“The era of global warming has ended; the era of global boiling has arrived.” Those were the words of United Nations Secretary-General António Guterres in a recent speech at the UN headquarters in New York City. And it has certainly been a chastening few years in terms of weather extremes, including wildfires, hurricanes and record-breaking heatwaves in Europe, Asia and North America. Formerly once-in-a-generation exceptional events now risk becoming alarmingly routine.

The financial risks of climate change

A 2022 report from the Deloitte Centre for Sustainable Progress suggested that “if left unchecked climate change could cost the global economy USD 178 trillion over the next 50 years, or a 7.6% cut to global gross domestic product in the year 2070 alone”.

But there is still time to turn the tide. This need for immediate action is why we define climate change as an investment megatrend, and we believe Green and Sustainable Bonds have a vital role to play. We have long believed this and are pioneers in the Green Bond space. Alongside The World Bank in 2010, we launched the world’s first dedicated World Bank Green Bond Fund.

Helping brown industries turn green

Finding solutions to climate change will likely centre on innovation and technology advancement, and will therefore require significant funding. These efforts require research and development funding. Green and Sustainable Bonds are structured like standard bonds, with the proceeds either applied exclusively to fund projects such as renewable energy projects, waste management, and other initiatives designed to promote sustainable practices or linked to a positive environmental change.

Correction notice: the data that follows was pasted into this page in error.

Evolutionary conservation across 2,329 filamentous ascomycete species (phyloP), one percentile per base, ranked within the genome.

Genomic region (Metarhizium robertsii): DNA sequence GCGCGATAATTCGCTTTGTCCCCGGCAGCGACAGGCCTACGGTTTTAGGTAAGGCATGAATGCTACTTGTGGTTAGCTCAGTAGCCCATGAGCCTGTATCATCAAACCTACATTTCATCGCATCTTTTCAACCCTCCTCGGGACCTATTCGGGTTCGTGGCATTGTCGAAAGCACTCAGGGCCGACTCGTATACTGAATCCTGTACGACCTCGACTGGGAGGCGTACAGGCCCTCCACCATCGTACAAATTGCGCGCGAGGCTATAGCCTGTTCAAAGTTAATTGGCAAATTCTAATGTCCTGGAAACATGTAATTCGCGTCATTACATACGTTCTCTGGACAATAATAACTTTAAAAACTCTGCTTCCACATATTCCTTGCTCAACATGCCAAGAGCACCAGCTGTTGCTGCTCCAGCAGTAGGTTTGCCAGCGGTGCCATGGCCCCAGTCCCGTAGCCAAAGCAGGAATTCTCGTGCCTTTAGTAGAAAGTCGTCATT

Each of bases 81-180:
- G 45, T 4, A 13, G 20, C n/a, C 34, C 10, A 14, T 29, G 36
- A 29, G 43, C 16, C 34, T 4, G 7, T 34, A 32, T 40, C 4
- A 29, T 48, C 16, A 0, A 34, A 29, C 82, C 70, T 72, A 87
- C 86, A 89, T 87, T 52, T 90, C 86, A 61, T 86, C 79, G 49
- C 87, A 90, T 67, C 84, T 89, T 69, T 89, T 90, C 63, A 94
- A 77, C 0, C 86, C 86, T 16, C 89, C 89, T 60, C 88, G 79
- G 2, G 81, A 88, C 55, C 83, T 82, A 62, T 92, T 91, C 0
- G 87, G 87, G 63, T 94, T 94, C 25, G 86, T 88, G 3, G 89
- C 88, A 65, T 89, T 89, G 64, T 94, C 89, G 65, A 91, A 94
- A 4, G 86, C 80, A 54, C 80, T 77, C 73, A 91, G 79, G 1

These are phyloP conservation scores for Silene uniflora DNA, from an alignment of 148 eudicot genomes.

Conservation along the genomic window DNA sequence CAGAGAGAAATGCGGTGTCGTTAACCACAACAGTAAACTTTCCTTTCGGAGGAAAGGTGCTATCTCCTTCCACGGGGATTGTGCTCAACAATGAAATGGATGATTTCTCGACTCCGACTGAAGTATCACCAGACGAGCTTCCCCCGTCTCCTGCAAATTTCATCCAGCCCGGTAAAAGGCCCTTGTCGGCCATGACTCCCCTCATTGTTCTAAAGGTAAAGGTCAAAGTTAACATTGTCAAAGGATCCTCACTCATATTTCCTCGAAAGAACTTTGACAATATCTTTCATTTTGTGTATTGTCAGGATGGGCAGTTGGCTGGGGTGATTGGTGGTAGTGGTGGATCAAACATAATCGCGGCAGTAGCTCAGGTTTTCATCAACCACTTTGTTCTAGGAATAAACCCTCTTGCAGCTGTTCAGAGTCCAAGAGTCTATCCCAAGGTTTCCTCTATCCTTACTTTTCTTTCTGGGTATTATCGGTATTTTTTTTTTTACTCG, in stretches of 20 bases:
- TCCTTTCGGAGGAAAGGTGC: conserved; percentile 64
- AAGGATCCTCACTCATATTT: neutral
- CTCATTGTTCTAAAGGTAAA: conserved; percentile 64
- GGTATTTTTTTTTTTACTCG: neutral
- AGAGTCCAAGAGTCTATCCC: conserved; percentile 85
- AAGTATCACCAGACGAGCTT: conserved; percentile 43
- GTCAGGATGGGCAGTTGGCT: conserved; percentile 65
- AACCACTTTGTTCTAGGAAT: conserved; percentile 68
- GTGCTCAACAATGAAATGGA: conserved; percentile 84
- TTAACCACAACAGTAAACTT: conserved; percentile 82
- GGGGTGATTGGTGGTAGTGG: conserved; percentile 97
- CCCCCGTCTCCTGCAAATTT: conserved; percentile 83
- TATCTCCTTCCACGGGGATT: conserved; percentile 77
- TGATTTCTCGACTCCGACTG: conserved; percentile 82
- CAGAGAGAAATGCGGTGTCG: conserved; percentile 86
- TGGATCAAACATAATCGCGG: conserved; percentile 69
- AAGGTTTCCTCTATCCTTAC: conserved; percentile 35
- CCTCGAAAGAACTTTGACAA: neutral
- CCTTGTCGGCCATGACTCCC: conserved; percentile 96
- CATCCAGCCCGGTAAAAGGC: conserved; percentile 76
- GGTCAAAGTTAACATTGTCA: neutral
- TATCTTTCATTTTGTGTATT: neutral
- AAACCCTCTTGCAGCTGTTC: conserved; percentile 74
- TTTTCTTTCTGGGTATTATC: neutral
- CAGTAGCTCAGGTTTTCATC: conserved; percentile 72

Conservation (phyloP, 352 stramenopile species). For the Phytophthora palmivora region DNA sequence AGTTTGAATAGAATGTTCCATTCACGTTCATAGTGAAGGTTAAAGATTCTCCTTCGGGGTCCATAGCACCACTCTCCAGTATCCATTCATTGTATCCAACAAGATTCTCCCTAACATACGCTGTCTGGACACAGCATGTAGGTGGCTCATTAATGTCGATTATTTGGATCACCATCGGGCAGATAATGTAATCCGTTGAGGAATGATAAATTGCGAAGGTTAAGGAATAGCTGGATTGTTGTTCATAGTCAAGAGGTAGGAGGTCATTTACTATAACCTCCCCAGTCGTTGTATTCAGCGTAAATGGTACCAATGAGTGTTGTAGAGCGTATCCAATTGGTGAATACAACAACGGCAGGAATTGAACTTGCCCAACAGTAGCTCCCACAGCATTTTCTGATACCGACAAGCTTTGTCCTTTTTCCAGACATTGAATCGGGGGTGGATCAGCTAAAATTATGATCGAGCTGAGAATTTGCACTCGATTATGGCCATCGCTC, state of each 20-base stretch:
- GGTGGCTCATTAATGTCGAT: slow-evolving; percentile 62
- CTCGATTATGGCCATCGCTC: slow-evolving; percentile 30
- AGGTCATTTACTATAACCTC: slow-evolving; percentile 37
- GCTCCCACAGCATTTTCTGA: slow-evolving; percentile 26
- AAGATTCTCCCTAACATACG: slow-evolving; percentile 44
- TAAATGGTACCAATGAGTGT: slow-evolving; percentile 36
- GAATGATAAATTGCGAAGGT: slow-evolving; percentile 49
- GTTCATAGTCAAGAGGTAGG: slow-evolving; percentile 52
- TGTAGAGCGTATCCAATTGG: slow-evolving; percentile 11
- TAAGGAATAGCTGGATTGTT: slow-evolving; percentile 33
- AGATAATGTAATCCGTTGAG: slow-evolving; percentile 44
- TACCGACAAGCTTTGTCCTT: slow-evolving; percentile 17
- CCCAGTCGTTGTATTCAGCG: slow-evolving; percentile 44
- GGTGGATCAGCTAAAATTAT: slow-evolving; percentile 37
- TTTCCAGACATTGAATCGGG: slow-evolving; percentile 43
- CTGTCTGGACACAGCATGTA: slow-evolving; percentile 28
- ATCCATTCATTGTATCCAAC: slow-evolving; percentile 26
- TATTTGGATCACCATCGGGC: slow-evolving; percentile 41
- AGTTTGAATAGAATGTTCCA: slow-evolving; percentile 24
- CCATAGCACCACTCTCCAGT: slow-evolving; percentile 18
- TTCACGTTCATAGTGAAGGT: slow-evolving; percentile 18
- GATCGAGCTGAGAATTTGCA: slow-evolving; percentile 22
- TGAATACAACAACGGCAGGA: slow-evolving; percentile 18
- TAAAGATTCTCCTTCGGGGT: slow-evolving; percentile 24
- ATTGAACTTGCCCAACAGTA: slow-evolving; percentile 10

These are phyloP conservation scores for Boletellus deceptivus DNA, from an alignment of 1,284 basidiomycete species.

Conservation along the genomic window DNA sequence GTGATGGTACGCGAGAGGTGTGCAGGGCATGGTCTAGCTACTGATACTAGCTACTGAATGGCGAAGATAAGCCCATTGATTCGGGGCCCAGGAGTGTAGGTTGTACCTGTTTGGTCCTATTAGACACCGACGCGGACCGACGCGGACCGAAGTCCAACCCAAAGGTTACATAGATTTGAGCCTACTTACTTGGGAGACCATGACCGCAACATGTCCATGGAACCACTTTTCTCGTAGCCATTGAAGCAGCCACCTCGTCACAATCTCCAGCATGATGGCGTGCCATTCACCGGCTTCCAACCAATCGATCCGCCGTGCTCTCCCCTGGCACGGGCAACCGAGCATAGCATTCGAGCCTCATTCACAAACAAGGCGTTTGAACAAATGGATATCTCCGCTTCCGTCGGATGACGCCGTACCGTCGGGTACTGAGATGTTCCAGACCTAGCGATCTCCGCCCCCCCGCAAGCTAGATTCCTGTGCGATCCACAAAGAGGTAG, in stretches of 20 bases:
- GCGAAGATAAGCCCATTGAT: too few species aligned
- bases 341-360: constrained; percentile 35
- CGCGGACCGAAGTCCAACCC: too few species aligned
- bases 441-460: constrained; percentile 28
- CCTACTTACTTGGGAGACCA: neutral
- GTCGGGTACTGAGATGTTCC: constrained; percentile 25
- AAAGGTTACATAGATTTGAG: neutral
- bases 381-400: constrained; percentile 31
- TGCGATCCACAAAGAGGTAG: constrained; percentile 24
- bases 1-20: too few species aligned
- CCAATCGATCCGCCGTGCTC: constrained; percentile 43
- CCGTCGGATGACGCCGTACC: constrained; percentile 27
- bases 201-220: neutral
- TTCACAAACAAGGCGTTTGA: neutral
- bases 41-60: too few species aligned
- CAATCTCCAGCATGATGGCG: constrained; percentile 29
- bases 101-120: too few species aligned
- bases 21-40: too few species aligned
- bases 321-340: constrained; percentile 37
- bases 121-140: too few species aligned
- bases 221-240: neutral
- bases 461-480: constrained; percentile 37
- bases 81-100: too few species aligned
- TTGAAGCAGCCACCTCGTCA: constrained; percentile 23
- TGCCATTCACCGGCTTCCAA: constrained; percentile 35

Within the Nikko AM Global Green Bond team, we have a particular focus on companies in the traditional and developed industries—those that actually contribute most to the carbon output. This is, in part, because they can most help to move the needle in terms of the transition to net zero. These high-carbon emitting “brown” industries are often excluded from sustainable finance markets. Yet, by definition, these industries harbour the lion’s share of potential for CO2 emission reductions and often do not yet have substitutes (such as steel, aluminium and cement industries). We therefore believe it is crucial to support these industries in their transition, while pursuing the integrity and stringent requirements that the climate emergency demands.

We believe that investing in this space is going to have a significant impact in transitioning these traditional brown industries from being climate negative to being climate positive. Tax incentives, such as the Inflation Reduction Act in the US, are expected to have a significant impact in terms of meeting net zero targets by helping these traditional brown industries re-adjust.

How investment can support net zero targets

In the transition to net zero, the focus is on impact and engagement. We are actively engaged in the global fixed income markets, and support green and sustainable investments in the transition towards overall sustainability in order to meet net zero targets. We are particularly trying to focus on those companies with ambitious targets for net zero and carbon reduction.

Fixed income provides a unique opportunity, especially in Green and Sustainable Bonds, as they enable direct impact. For example, electricity generation is a critical area of focus due to its high impact on global carbon output and the International Energy Agency (IEA) forecasts suggest electricity consumption is going to double or perhaps quadruple over the next 30 years. Therefore, providing capital to enable the transition to green and renewable power sources is critical. Much of the capital needed for that expansion is going to come from the debt markets so picking and choosing the utility providers that have ambitious targets is going to be key.

Chart 1: Electricity demand by sector and regional grouping

Source: IEA